How to Hire a Facilities Management Executive

Facilities management (FM) executives work at large buildings or organizations with significant infrastructure. These organizations range from medium-sized retirement communities and hospitals, to hotel chains, to large companies like Gap or Coca Cola who employ FM executives in distribution centers all over the world. It can be tough to find people with good management skills, impressive credentials, and years of hands-on facilities experience. In the 10th year of an economic expansion, the United States has seen lots of new building construction and business formation. As a result, there are lots of opportunities for FM executives and the top talent mostly have good jobs already.

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But, that doesn’t mean it is impossible to hire a good facilities management executive. You just need to get creative in your search. The good news is that rising salaries and opportunities for advancement are pulling people into facilities management from other fields. As a result, you can often find good candidates with non-traditional backgrounds. In this post, we look at the qualities you should look for and where to find good candidates.

Search in the Right Places

Post your job on the major job boards including Glassdoor, Indeed, LinkedIn, SimplyHired, ZipRecruiter, etc. You need to have the job out there where any prospective candidates might see it. But, don’t be surprised if you receive lots of resumes from unqualified candidates. That’s part of the problem with job boards. When posting their resume to a public job board, people sometimes fall into the habit of what we call “mindless submissions”. This happens, unfortunately, when candidates become disheartened in their search and think that casting a wider net will help them get a foot in the door. They may start submitting to every open position, sometimes without even reading the requirements. Other times, candidates are simply lazy and don’t bother reading a full description before applying. They read one or two lines and hit submit, cluttering your inbox and make it harder to identify the genuinely qualified candidates who have applied. This is one of the many reasons why writing a detailed and succinct job description is so important when looking for qualified talent.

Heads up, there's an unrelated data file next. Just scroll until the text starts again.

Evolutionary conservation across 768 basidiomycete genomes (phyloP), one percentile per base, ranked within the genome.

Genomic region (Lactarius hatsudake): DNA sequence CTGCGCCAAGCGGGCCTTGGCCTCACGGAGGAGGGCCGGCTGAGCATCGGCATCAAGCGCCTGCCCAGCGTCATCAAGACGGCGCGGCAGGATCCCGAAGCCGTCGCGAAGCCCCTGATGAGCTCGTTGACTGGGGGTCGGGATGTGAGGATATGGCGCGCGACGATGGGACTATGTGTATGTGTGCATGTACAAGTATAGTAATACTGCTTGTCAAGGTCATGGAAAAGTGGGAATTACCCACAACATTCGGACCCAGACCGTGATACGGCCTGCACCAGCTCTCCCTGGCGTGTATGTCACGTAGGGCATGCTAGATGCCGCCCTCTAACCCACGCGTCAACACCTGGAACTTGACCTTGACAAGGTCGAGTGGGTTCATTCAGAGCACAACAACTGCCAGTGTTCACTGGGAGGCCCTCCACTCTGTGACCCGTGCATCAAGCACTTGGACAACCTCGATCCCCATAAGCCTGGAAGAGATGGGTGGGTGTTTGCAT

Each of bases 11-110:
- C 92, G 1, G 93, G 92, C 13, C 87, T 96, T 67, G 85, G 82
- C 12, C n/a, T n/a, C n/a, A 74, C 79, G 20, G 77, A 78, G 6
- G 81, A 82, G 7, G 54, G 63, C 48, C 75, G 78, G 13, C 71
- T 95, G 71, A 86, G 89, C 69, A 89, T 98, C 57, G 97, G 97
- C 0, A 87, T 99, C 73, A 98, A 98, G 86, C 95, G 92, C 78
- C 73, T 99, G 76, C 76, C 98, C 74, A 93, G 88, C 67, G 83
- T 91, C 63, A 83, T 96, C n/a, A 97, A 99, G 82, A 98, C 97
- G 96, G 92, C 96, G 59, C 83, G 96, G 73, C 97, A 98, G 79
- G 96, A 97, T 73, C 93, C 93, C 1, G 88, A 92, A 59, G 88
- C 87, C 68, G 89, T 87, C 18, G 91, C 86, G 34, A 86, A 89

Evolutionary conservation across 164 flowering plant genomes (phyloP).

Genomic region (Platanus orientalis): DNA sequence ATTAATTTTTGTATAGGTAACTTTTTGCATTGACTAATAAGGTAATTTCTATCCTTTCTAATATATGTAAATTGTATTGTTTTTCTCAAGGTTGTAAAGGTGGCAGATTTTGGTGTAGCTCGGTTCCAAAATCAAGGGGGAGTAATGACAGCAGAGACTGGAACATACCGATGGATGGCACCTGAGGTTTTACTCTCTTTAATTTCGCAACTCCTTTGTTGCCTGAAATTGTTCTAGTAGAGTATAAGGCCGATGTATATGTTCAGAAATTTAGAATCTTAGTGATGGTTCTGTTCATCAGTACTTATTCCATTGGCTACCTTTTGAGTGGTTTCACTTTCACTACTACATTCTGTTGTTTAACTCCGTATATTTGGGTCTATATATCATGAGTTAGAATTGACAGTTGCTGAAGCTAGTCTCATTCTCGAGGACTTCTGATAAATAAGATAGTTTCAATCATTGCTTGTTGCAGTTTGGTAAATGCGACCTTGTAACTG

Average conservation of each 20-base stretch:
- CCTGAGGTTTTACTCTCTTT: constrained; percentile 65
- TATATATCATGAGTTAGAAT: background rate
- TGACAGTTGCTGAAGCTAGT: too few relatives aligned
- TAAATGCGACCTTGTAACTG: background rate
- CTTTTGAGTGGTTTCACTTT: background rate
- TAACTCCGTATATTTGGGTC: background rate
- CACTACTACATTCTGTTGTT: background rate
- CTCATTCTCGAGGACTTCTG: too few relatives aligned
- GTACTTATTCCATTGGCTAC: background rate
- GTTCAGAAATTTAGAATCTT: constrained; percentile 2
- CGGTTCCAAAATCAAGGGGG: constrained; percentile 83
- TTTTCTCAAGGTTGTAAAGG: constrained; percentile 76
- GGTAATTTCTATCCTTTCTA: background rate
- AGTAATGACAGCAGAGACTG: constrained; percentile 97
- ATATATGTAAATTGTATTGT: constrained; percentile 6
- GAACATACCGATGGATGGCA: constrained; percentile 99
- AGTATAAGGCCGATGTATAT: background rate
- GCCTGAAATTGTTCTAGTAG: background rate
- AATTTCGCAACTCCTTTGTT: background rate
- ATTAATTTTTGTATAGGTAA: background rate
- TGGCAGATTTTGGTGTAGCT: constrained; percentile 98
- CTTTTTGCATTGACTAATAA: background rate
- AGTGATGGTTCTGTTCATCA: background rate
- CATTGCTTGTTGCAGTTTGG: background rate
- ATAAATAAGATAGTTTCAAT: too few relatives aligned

In addition to the major job board, make sure you also list your job on the International Facility Management Association (IFMA) JOBNet site. Founded in 1980, IFMA is the world’s largest and most widely recognized international association for facility management professionals.

Another great source, and sometimes the most effective, is asking your employees to refer candidates they think would be a good fit for the role. This can be a super effective way to source qualified candidates. When a current employee refers someone for a role, they are aware that that the person’s performance will reflect on them. Most employees aren’t willing to put their reputation on the line for someone they think will perform poorly. So, by asking your employees to refer someone for the role you’re hiring, you may find that you get a higher level of candidate. Another reason to ask for referrals, is because, as I’m sure anyone who has hired someone before knows, it’s a very time-consuming task. Any time you can save by getting this referral helps streamline the process and cut down on hassle.

You can also consider starting a program for employee referrals in your organization to offer an incentive to find top talent. In other words, when a current employee refers a candidate who interviews with the firm and is ultimately hired, they receive a reward for their efforts. We’ve seen some companies offer this reward as a cash bonus, whereas others choose to provide employee-perks like extra vacation days or a work-from-home day. Either way, offering an incentive for referrals is a great way to motivate your employees to bring aboard other talented and like-minded people.